Writing 101, Day 4
Write about a loss, someone (or something) that was part of your life, and isn’t anymore.
Twist: Make today’s post the first in a three-part series
And I’m going to add a different twist to this, because I feel like I’ve already talked a lot about loss. And, probably will revisit the subject again at some point. But, what if I challenge myself to instead write about a different kind of loss?
Loss isn’t always a bad thing. Sometimes loss can be a very good thing. Like losing those things that hold you back? Or a loss which, though it may be sad or painful at first, ultimately teaches you something great, or gives you something powerful.
For example, I am very thankful that, somewhere along the line I lost the idea that I have to do it all. I still take on far more than I should, certainly, but I have realized that I can say “no” to things. Just because something sounds exciting, interesting, or like the responsible thing to do (and sometimes all three), doesn’t mean I should, or need, to do it.
And some of this is because of another loss, one that has not been easy or good, but has certainly resulted in many changes, and helped me to realize a lot — about myself and others — that I might not have realized.
A few years ago, in my mid twenties, I got sick. I still don’t exactly have a diagnosis, I worked with doctors for a while, which mostly ended up being treating symptoms, without quite getting to the cause. A lack of insurance, and getting back to somewhat normal levels of functioning, meant that I didn’t continue to look into it. Though I have insurance soon (yay!) and continue to investigate, that’s not the point of sharing this.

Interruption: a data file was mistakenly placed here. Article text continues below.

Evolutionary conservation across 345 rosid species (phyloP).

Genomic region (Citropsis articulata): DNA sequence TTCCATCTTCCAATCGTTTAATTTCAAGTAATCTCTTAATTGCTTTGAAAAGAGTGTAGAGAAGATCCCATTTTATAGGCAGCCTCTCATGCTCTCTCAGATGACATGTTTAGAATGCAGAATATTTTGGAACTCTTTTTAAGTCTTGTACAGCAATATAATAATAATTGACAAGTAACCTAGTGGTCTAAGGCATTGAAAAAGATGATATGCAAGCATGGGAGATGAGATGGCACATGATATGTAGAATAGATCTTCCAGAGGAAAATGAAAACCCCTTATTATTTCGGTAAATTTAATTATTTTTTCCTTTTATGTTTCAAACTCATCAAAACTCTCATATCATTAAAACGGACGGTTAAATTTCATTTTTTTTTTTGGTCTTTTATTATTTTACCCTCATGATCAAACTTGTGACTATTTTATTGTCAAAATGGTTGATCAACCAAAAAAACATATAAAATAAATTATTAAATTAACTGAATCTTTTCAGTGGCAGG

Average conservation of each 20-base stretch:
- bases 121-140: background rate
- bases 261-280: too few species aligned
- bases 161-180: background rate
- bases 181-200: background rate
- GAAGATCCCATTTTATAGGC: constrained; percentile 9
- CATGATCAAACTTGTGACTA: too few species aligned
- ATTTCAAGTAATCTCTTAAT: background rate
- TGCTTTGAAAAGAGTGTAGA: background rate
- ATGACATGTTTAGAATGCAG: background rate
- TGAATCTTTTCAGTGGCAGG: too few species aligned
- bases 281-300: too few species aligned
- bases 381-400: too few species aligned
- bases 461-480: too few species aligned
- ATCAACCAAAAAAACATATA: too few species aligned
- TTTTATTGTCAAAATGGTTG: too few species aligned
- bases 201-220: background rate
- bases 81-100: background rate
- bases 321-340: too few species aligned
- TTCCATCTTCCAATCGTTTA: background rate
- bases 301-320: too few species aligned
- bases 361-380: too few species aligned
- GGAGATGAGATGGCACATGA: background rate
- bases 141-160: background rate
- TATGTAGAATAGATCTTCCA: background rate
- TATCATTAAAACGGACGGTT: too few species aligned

The point is, I lost something very important: My Health. For a while, it was the loss of the ability to spend more than a few hours out of bed in a day, or the ability to read a book (yes, that’s right, I couldn’t even manage to read a book I was so tired all the time).
Out of that loss I learned that I have to take care of myself. Though I have, somewhat, recovered (or at least learned to manage) whatever it is, I still have to listen to my body. I have learned to understand the signals, those things that tell me when to slow down, when to take a break and do some self-care.
Out of that loss I have learned some more about what is truly important to me. I learned how very painful it was to not be able to do some things, and how relatively easy it was to let go of others.
Out of that loss I learned more about the struggle of learning. As I started to recover, I also had to, in some ways, re-learn how to learn. My memory wasn’t the same as it had been before I got sick, and more things slipped through my mind. I had always had to work hard in school before, but when I began attending school again after it was different. I had to change how I studied, how I approached things, how I learned.
Out of that loss I learned that there are certain things I can do which help me to refuel, and there are activities that drain me. I still need to do some of these things that drain me, but I also need to make sure to do the things that refuel me. And those things that refuel me are important, they are things that I need to make sure I make time for.
Loss, but loss that ultimately serves to help me learn a lot. Loss that has led to some very good understandings, that has shaped my life and helped me learn more about myself.
A lot of learning, out of a loss.